The actions of the people who are in arms about climate change can be explained outside of the thesis. Everyone I’ve ever heard evangelizing on climate change issues has another agenda which would potentially be advanced by an acceptance of what climate change believers say is true (usually some economic policy or other).

  4. 4
    Jake Squid says:

    Robert, chicken or egg? Plus you can make the same statement for climate change deniers. Essentially, that is a meaningless statement. And that is aside from whether or not it is actually true and ignores the fact that there is a preponderance of evidence regarding climate change that has overwhelming support from the scientific community.

  5. 5
    Q Grrl says:

    I actually think I agree with you Robert; but I had to re-read your posts a couple of times. Can you rephrase?

  6. 6
    Robert says:

    Yeah, I guess that’s not my best writing ever. (Note to self: coffee first.)

    We don’t need a new theory to explain the actions of people who believe in a climate change crisis. Their actions are easily understood because they have something to gain if their view becomes prevalent. Al Gore gets to be President (or at least gets to be an influential person). Greens get to have a more eco-socialist economy. And so forth.

    Whereas this theory does give us something new vis a vis people who are climate change skeptics (hey, that’s me).

  7. 7
    Charles says:


    I think Stentor’s theory is much more useful than your’s for explaining climate change theory preference, although I think for many people the moral repugnance comes from the potential degree of harm, rather than a hatred of modern industrial society per se (I don’t think Al Gore hates modern industrial society). While it is true that many people attempt to piggy back their own societal preferences on to whatever they advocate for, the steps necessary to hugely ameliorate climate change are not ones that will bring about a eco-socialist utopia (and it is hard to argue that Chancellor Merkel is going to continue the Germany policies to reduce CO2 output because she hopes for a eco-socialist utopia).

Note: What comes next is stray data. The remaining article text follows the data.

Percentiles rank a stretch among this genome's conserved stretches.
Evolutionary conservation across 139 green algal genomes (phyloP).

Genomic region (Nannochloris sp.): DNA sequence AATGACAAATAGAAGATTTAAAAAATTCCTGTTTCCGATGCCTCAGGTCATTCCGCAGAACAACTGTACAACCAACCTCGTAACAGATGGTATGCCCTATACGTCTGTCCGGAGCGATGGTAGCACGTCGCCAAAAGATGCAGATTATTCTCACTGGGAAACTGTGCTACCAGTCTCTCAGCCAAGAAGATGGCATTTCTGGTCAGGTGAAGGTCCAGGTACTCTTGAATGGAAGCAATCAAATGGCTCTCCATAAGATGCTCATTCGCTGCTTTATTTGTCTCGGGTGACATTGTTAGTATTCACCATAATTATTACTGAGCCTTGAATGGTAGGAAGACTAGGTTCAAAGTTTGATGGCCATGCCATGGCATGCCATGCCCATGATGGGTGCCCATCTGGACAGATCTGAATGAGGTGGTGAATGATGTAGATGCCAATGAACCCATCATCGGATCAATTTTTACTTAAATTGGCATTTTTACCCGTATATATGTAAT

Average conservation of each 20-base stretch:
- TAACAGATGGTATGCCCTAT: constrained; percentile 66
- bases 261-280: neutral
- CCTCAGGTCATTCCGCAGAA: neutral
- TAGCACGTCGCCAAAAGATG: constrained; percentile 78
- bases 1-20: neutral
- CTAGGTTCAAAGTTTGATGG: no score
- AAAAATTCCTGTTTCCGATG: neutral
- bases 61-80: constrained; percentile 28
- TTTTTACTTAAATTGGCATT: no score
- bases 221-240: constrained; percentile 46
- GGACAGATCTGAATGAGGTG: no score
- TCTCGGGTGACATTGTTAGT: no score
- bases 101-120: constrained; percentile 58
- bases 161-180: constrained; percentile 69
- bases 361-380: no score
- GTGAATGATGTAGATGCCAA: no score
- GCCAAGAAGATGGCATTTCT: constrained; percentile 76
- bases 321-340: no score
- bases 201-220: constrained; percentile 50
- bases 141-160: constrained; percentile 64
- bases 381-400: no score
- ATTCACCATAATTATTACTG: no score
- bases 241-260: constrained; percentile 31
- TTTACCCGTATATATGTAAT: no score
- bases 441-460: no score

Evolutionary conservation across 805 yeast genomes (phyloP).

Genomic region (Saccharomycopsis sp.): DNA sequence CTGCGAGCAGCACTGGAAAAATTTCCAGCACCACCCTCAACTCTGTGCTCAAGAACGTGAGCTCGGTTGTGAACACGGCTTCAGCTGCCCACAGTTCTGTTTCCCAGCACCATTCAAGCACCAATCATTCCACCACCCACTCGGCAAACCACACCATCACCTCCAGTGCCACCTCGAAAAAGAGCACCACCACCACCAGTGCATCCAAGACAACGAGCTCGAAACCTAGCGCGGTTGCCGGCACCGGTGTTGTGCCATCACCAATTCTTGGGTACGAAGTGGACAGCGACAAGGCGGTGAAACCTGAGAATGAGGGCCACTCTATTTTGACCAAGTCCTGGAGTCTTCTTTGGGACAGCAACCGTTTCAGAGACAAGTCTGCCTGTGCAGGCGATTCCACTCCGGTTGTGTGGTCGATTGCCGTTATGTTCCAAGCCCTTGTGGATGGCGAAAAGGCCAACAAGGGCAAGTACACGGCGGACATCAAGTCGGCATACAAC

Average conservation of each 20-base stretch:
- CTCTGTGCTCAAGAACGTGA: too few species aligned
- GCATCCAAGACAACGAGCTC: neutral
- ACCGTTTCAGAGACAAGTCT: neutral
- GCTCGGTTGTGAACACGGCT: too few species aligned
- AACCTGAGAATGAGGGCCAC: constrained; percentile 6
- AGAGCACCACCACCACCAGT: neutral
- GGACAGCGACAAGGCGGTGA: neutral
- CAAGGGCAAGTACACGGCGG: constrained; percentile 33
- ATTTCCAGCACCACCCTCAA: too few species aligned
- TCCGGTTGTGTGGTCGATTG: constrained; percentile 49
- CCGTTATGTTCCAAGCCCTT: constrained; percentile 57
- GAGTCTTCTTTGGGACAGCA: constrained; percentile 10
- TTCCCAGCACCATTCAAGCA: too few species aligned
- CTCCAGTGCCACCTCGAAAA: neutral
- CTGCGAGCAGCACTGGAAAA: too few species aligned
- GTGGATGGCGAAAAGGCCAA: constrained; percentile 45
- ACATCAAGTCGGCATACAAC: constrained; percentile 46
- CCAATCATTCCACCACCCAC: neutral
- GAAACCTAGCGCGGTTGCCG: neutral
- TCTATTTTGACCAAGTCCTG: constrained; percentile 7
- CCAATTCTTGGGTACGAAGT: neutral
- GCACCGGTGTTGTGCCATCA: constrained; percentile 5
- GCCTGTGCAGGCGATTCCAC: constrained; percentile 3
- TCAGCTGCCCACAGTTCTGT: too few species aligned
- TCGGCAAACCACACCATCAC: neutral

If Gore had not been a huge supporter of Kyoto (fighting hard to water it down enough that he thought there was any chance of it being ratified in the US, more fool him), he would probably be president now (or more likely have lost the 2004 election, after having been blamed for not preventing 9/11). Furthermore, his change in emphasis from Bushian malignance and incompetence to climate change is probaly less likely to get him into office, or keep him politically significant. Had he gone directly from failed presidential candidate to climate change advocate, his political visibility would be much less than it is today. I would guess that he is actually spending political capital on climate change issues.

    So what does Stentor’s theory say about your side (and why am I unsurprised you are a climate change sceptic)?

  8. 8
    Arwen says:

    All you need for moral repugnance is a grabby hook.

    Starving polar bears have changed some minds that were otherwise occupied. I was on a bus yesterday and heard the kids a chattering about how “gross” those “flabby bastards” were to let the polar bears starve. I’m a huge eavesdropper. My sense, perhaps unfair, of these particular teenagers was that caring one way or the other was a relatively new experience.

    Anyway, I’d have to disagree with you, Richard. I decide with simple risk analysis. I have absolutely no other reason to want us to move to greener technologies other than climate change:

    If the (vast majority) of scientists are right, but we do nothing, then my kids will live in a hot, fried world where biodiversity is compromised and my grandchildren will be facing an uphill battle with the survival of the fittest.
    If the (vast majority) of scientists are wrong, but we do everything in our power to reduce CO2 anyway, then all we’ve done is switched economic drivers. Maybe even out of the Mid-East. But I don’t really give a r*t’s ass.

    Frankly, the fact that nations change economic engines is something we’ve done historically with discomfort, but relative aplomb. We need farmers to feed us all, and shelter makers, and everything above and beyond that is detail that we switch around through culture and time. So I have no doubt we have the ability to cope with economic readjustment.

    On the other hand, if our food sources are compromised, we’re dead.

  9. 9
    Steve says:

    Robert I can see your thinking but the way to prove your thesis is to tease out those methods that are green but don’t support the other agendas. For instance using green technology on existing industry where it benifts the industry as much as the environment.
    In most cases I believe youb will see the love affair is most passionate with those techniques that are most harmful to making a profit in a capatalist society. Nuclear Power (when not regulated by nitwits or Anti-nuclear partisans). Look for the economic impact related to the method chosen.